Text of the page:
2nd May 2019
I guess you can call removing 7 years of blog posts a fresh start and that’s exactly what I have just done. Interests change and technology moves on. Much of what I wrote about is now completely irrelevant and has no benefit to anyone following my blogs. So, from this moment it ceases to exist.
I will be looking to share my insights and knowledge on several topics across various sets of media from this point on. Watch this space!
Reading time 5 minutesUsing AWS Lambda it is possible to develop serverless functions in which the container it is deployed to is maintained by AWS. As well as managing the resource allocation to the environment it will also handle scaling of the lambda function to meet demand. So for example if you have an API Gateway whose endpoints trigger lambda functions AWS can spawn multiple containers horizontally running your Lambda function to meet lets say a sudden burst of hits against your endpoint.
Even though AWS is managing the scaling of the lambda function you may still hit other choke points that AWS won’t manage for you. Keeping things simple, lets say the hit against the API Gateway is to trigger some kind of asynchronous task in which you hit a small RDS deployment of Maria DB. The sudden bursts against the DB could cause issues with other functions which may be using the DB. This is where you are at a point where you need to control the flow of queries so that they are triggered at a rate in which you know your current DB can handle.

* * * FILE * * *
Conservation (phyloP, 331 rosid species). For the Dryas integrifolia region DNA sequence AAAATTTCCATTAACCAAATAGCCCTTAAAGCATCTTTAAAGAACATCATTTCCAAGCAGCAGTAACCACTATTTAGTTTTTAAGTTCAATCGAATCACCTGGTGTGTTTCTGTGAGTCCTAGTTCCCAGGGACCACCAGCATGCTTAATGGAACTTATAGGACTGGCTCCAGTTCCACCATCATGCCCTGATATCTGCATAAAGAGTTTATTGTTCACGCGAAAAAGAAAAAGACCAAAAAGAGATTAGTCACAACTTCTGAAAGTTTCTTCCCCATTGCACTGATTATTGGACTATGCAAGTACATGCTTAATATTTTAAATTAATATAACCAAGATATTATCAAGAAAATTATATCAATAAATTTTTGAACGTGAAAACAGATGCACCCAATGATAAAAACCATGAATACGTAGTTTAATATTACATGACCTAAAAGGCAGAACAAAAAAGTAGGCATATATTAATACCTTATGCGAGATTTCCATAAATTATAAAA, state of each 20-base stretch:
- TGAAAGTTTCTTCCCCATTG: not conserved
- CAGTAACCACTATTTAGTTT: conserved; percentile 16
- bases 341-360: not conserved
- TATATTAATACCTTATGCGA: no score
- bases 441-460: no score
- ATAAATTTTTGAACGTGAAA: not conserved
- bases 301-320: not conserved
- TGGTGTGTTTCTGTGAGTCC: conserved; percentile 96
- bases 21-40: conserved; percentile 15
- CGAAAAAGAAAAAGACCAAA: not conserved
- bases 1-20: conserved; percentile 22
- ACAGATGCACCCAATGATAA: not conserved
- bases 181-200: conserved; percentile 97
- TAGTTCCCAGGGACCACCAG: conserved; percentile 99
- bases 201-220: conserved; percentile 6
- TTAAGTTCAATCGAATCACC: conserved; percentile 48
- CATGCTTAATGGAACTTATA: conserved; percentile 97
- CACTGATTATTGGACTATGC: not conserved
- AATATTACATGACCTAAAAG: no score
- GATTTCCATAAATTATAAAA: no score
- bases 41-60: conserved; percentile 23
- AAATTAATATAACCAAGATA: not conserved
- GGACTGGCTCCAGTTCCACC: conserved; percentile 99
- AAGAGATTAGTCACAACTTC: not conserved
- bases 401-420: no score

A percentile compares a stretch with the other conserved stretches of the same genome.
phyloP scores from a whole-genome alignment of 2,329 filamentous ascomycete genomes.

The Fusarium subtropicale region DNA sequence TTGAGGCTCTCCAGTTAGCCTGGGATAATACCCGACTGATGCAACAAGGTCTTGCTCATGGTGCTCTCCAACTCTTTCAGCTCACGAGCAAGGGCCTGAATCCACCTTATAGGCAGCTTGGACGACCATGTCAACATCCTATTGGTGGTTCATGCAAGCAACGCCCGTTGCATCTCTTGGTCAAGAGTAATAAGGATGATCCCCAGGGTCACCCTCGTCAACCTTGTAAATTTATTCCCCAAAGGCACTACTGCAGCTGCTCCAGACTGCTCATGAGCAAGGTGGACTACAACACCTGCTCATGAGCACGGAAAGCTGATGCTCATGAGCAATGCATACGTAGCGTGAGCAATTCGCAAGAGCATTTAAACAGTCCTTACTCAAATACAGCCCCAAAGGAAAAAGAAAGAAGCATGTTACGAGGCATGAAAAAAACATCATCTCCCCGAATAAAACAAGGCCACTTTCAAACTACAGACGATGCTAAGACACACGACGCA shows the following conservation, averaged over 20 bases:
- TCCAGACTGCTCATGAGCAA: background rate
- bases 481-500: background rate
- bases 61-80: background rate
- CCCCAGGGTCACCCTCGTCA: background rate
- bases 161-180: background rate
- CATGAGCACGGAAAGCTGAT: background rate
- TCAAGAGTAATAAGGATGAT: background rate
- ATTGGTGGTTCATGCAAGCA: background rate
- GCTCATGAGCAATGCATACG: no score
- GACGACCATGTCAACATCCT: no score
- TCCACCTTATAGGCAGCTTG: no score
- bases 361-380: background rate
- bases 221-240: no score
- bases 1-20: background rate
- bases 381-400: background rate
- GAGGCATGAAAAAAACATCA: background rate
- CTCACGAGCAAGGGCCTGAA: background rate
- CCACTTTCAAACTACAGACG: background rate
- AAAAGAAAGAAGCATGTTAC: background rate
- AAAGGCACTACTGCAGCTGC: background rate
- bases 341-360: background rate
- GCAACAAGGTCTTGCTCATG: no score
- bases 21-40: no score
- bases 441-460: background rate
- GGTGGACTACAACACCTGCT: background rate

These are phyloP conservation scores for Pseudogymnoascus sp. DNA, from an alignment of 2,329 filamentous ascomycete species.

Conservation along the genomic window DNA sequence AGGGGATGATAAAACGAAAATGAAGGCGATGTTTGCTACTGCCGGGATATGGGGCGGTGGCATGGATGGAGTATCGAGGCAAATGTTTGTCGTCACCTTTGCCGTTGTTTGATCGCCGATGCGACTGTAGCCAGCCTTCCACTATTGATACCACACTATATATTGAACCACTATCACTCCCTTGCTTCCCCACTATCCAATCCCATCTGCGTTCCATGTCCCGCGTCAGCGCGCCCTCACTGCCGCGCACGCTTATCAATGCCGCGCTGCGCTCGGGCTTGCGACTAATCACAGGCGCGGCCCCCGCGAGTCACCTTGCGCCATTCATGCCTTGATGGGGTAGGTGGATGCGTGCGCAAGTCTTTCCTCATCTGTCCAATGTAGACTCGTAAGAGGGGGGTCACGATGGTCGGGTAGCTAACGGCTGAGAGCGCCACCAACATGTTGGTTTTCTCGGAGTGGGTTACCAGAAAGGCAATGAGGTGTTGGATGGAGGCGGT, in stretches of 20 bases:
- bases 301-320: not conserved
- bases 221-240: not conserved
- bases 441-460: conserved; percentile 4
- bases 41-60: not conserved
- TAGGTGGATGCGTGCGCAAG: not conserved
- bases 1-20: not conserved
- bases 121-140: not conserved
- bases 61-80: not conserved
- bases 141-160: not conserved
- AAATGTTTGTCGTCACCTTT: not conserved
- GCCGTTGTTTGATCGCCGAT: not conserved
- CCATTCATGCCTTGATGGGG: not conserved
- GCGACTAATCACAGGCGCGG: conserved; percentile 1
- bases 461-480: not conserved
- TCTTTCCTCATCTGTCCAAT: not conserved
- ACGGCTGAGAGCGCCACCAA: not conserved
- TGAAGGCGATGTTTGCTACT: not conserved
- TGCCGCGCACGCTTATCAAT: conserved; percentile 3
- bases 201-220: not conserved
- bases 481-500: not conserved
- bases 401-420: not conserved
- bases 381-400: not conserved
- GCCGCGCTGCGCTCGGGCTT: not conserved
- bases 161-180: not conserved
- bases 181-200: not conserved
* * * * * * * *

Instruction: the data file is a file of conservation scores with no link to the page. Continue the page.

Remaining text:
In order to achieve this you will need to introduce a queue, which in AWS is called a Simple Queue Service or SQS for short. There are 2 types of queues but I only like First In First Out (FIFO) queues as they ensure no duplicates of the items you queue. The downside to this though is that there is a rate limit on the amount of items which can be queued per second. The general idea is that you have a function which will queue work items as quick as the queue allows. You then have a, or multiple consumers reading from the queue with each consumer being triggered by a Cloud Watch Event. The Final part is to have a function that acts as the worker. This is the function that performs the actual asynchronous task which the consumer will off load to.
Taking the API Gateway example above you will need the following setup.
Create Your Queue
The first port of call is to create the queue you intend to use. I tend to always prefer FIFO queues but you could use a standard queue if you need high through put and don’t care about duplicate items being delivered to the consumer or the ordering of the items. I always find myself in a situation where I may not care about the order but I certainly care about duplicates. I don’t want them, I don’t want to create a mechanism to detect them because thats what the FIFO queue is for! When setting up the queue you will want to pay attention to the settings. The important to are the visibility timeout and the dead letter queue.
The visibility timeout is important if you have multiple consumers reading from the same queue. When the consumer dequeues items it puts them in a state of in-flight until rather the queue item is deleted or the visibility timer expires. While in this in-flight state it is impossible for another consumer to dequeue the item as well which would lead to you processing the same item twice. If the in-flight timer expires because the queue item hasn’t bee deleted then the item returns back to the queue, this would likely occur if you encountered an error during the worker function and can leave the queue clogging up with the same old queue items which will fail every time you go to process them. This is where you could consider the use of a dead letter queue in which these queue items that cause errors can be shifted to and handled in a different manor.